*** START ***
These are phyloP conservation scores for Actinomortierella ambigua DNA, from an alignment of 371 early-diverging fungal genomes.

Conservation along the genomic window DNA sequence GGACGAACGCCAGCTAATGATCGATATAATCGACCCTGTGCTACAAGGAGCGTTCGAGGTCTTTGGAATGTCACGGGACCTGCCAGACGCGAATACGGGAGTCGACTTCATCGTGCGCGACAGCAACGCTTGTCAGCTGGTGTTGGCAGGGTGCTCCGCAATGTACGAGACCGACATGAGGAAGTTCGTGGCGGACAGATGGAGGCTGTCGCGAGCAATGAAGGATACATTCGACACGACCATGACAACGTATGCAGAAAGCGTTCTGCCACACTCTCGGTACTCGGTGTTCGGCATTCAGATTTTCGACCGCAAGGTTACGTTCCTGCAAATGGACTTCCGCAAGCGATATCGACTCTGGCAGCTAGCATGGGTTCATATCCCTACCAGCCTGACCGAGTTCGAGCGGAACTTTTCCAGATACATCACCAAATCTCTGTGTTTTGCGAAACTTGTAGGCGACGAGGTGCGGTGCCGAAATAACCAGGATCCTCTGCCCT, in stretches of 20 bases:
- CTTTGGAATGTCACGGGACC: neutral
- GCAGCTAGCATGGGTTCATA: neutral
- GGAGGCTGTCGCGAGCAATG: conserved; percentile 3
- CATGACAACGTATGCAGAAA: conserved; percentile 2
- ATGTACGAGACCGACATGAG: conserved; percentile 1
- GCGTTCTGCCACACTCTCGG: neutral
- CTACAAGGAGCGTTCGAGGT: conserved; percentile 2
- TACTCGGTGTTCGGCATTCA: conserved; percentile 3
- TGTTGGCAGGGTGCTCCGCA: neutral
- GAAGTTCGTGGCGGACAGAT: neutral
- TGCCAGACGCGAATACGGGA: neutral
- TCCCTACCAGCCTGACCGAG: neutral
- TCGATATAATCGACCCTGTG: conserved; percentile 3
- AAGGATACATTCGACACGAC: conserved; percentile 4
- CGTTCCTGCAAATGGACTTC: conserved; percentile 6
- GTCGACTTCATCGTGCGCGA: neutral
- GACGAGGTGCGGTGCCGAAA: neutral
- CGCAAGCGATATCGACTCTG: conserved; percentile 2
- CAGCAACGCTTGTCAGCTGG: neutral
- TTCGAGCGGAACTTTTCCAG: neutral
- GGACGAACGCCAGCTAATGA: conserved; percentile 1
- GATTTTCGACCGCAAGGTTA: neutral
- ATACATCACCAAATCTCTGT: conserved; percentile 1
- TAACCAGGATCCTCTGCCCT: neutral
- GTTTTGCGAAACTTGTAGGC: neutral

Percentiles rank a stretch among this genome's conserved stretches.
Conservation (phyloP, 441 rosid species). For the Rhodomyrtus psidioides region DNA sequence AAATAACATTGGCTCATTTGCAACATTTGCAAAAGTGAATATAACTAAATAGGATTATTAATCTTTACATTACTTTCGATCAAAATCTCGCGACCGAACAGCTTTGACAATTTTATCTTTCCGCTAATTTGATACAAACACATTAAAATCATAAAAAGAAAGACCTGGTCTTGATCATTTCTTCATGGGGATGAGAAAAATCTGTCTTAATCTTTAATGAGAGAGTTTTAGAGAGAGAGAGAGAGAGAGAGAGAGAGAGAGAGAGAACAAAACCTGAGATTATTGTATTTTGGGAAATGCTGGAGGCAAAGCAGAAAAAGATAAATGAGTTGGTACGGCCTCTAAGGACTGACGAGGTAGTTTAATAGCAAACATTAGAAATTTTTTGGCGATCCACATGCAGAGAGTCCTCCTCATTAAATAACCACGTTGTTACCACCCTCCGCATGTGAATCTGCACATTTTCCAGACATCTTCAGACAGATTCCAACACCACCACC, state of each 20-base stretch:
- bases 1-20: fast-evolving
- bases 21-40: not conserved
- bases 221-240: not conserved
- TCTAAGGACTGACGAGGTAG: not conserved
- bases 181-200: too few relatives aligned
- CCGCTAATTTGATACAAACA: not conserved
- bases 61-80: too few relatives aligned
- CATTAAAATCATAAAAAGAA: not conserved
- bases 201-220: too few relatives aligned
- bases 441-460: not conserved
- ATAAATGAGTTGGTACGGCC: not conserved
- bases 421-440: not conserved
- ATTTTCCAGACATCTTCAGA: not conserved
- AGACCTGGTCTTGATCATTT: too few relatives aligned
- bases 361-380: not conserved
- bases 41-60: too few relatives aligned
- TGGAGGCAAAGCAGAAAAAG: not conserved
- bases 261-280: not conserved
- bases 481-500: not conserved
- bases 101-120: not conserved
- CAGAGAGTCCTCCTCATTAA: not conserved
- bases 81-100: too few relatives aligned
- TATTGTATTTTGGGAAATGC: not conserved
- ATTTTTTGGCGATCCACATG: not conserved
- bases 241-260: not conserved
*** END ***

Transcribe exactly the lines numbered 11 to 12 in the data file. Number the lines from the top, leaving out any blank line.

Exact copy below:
- TGTTGGCAGGGTGCTCCGCA: neutral
- GAAGTTCGTGGCGGACAGAT: neutral